Last night, a panel of fashion industry insiders gathered for the second installment of our “How I’m Making It” series at NYU’s Cantor Film Center. The panelists, from all corners of the fashion world, included fashion designer Chris Benz, runway producer Gayle Dizon, PR powerhouse Cindy Krupp, and Katherine Krause and Skye Parrott, editor and creative directer of Dossier Magazine.
Whether you’re an intern just entering the fashion industry or an entrepreneur building a company, here’s what you need to know in case you missed it.
1. There is no one right path into the industry
Though most of our panelists know that they wanted to do something in the industry, Parrott and Krause of Dossier never thought that they would wind up in fashion. Parrott’s first love is photography while Krause was interested in publishing and creative writing. They’ve found a way to meld all of their passions with fashion in the form of Dossier.
Chris Benz’s advice is to “cast your net wide.” All aspects of the industry “cross-pollinate” with each other, he says. In other words, just because you start in one place, doesn’t mean you have to or will end up there.
“Once you’re under the fashion umbrella,” says Krupp, “there are many different avenues.”
Dizon is an example of this: She began her career as a receptionist at Calvin Klein, worked for KCD and assisted Lori Goldstein, before starting her own company. It was her hard work that earned her promotions and opened doors for her all over the industry.
2. There is no one right way to run your own business
While working as a J.Crew designer, Chris Benz spent a year and a half creating the plan for his eponymous label. It was a concise plan that included time lines, schedules, and concrete numbers in order to make his company more appealing to investors. “Fashion takes money,” Benz said bluntly.
The ladies of Dossier had a more lax approach to their business plan. They explained that their magazine began as a side project. “We just wanted to make something nice because we like magazines. So we did it,” said Parrott. They never set out to make a profit. They cut costs by using freelancers and working from home. All of their money goes towards production of the publication.
3. The hardest part about running your own business is actually running the business
“Running the business is something you never think about,” admits Krupp.
Parrot says that owning the company means that you can’t leave work at the office. “You’re never off,” she says.
The bottom line? Prepared to be glued to your Blackberries.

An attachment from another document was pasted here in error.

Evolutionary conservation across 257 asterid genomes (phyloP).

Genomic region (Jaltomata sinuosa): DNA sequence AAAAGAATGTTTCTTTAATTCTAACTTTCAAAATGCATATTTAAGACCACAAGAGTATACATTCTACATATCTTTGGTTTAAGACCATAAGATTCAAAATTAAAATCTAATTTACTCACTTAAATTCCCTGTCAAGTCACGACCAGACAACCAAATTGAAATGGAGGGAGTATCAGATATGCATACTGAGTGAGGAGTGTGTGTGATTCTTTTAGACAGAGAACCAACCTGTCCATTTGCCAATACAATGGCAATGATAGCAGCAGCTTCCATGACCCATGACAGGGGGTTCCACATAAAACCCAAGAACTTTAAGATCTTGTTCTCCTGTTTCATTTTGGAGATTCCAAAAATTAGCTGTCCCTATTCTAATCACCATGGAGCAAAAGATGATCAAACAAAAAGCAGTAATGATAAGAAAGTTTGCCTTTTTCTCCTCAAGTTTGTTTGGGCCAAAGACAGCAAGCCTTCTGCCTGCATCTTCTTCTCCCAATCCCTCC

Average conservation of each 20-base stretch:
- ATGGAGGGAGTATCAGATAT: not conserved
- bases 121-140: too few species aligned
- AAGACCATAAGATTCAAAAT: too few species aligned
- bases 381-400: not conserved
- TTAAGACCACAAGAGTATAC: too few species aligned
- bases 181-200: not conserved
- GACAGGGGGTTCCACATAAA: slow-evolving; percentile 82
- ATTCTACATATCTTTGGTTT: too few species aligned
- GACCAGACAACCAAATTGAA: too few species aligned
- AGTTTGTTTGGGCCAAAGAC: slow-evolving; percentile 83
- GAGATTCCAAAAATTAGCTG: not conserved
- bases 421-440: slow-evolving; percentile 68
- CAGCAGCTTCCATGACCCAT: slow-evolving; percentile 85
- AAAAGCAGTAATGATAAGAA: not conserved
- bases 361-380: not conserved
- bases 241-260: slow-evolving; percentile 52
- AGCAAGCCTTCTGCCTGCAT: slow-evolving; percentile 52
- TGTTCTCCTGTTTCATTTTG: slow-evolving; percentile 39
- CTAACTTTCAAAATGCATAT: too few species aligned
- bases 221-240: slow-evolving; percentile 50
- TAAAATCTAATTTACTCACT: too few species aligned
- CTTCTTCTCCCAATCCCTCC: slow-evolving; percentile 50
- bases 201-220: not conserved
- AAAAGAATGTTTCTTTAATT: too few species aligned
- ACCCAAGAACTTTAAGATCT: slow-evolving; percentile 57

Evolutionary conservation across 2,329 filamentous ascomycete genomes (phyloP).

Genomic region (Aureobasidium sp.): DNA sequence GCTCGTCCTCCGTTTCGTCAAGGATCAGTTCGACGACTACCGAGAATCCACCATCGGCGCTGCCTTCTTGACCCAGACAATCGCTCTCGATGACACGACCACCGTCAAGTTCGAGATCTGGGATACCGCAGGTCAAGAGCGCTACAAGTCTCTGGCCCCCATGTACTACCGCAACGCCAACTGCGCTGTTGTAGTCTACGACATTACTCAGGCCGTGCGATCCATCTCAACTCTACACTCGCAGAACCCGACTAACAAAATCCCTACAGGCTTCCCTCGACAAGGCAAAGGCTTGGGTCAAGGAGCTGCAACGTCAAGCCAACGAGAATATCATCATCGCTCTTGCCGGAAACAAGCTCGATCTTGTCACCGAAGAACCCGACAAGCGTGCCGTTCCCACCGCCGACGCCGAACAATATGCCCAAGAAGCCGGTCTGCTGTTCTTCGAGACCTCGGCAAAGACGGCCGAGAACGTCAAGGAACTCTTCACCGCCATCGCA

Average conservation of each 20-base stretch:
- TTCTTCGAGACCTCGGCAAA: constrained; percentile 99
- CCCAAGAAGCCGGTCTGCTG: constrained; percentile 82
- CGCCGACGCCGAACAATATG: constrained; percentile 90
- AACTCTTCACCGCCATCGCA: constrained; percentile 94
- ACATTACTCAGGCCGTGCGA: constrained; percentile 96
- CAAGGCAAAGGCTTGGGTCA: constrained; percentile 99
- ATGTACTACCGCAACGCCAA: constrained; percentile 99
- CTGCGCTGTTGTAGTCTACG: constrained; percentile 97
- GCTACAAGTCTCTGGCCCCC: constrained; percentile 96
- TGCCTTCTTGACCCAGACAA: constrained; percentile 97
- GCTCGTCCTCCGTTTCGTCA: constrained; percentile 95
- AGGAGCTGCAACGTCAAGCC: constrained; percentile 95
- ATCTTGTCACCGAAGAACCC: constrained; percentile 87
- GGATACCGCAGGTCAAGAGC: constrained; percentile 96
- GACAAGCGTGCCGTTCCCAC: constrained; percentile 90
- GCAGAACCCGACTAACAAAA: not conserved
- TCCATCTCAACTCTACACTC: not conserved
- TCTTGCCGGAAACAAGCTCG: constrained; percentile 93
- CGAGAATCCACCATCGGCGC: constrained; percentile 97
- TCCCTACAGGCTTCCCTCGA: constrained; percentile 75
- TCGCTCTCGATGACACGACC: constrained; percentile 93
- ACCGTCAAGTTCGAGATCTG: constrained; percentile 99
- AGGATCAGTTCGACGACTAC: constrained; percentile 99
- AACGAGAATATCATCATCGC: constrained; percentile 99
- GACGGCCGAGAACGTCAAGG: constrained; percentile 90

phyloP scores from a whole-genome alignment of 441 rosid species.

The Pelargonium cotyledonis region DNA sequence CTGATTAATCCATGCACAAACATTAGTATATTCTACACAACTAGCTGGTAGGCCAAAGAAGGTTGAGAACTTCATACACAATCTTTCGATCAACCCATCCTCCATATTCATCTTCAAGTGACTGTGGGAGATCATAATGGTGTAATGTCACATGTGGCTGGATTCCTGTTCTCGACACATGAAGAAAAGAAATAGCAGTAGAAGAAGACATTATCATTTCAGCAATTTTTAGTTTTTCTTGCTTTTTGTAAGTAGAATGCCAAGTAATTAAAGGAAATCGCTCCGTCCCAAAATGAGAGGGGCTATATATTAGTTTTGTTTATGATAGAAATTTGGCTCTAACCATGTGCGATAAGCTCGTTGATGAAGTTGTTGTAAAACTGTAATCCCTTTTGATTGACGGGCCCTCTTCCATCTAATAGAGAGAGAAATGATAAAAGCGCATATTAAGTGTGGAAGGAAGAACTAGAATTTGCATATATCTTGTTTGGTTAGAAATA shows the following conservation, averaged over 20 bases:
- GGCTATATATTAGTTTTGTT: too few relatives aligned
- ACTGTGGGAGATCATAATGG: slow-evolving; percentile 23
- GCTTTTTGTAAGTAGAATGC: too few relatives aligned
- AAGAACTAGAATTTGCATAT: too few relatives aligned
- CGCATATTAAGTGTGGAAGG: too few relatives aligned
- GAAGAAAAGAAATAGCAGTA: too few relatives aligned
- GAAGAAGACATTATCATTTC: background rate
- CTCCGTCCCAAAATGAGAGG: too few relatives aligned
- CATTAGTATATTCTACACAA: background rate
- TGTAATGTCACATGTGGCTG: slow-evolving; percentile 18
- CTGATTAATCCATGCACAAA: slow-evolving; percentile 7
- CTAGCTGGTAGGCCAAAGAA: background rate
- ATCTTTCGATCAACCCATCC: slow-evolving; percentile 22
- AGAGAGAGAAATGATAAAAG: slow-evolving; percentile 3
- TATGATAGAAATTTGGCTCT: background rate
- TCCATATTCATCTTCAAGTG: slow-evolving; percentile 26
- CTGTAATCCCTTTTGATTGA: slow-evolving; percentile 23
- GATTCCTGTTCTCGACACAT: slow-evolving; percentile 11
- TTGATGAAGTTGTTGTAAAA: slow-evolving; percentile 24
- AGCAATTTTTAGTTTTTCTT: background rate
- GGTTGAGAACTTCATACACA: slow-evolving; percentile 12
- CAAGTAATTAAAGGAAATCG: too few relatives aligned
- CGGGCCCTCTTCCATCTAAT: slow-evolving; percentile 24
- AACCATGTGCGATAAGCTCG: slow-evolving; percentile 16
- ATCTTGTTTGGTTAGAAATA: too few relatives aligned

4. Speak up and do what you love
“The ballsiest thing you can do is believe in yourself.” says Benz. Though it can be a risky move as an intern or as an employee at the bottom of the ranks to let your opinions be heard, our panel proved that many times, speaking up and being true to yourself can actually earn you more respect from your superiors. It’s definitely a way to make an impression.
Dizon took it upon herself to the compile hate mail sent to Calvin Klein about his use of fur. She then used it to suggest to her boss that the brand rethink renewing their fur license. Her boss had her tell the designer himself her idea, and Klein actually listened and decided not to renew his fur license. After Dizon’s brave presentation, Klein began to ask Dizon’s opinions about other things.
Cindy Krupp had an intern, who, after ten months, noticed that the company didn’t have a showroom manager, and nominated himself for the job. Needless to say, he got the job.
Krause says that everyone told them it was foolish to start a magazine when the print industry is dying. They did it anyway, and their magazine has managed to cheat death and they get to do what they love.
5. Build contacts and use them!
In order to get his name and designs out there, Benz says that he hired people who already had relationships with buyers.
Many of our panelists agreed that they are much more apt to read and respond to an email if the sender drops the name of someone they know.
If you’re looking for a job, ask for help. Krupp believes that “what you should get in exchange for interning is an opportunity.”
6. Working in fashion makes it difficult to lead a balanced life
It’s the harsh reality of working in an industry with long and demanding hours. Here’s a tip from the panelists–either hire your friends or people who you would be friends with. You’ll be spending more time with your co-workers than pretty much anyone else.
7. When dealing with difficult bosses, suck it up
It’s all about what you take from an experience, no matter how awful. Have a thick skin–it’s nothing personal.
8. It can’t be said enough–intern, intern, intern!
After moving to NYC to attend Parsons at the ripe age of 17, Benz snagged an internship at Marc Jacobs through a friend. He noted that best part of the internship was the access–he got a behind the scenes look at the company just as LVMH came in.
Krupp says that the first thing she looks at on a resume is internship experience. “There’s a language to fashion,” says Krupp. She doesn’t want to have to explain what the CFDA or IMG is, so it’s ideal that the candidate is already fluent in fashion speak.
9. And yes, even employers in the fashion industry look at your Facebook profiles
So double check your privacy settings and keep those profile pictures PG!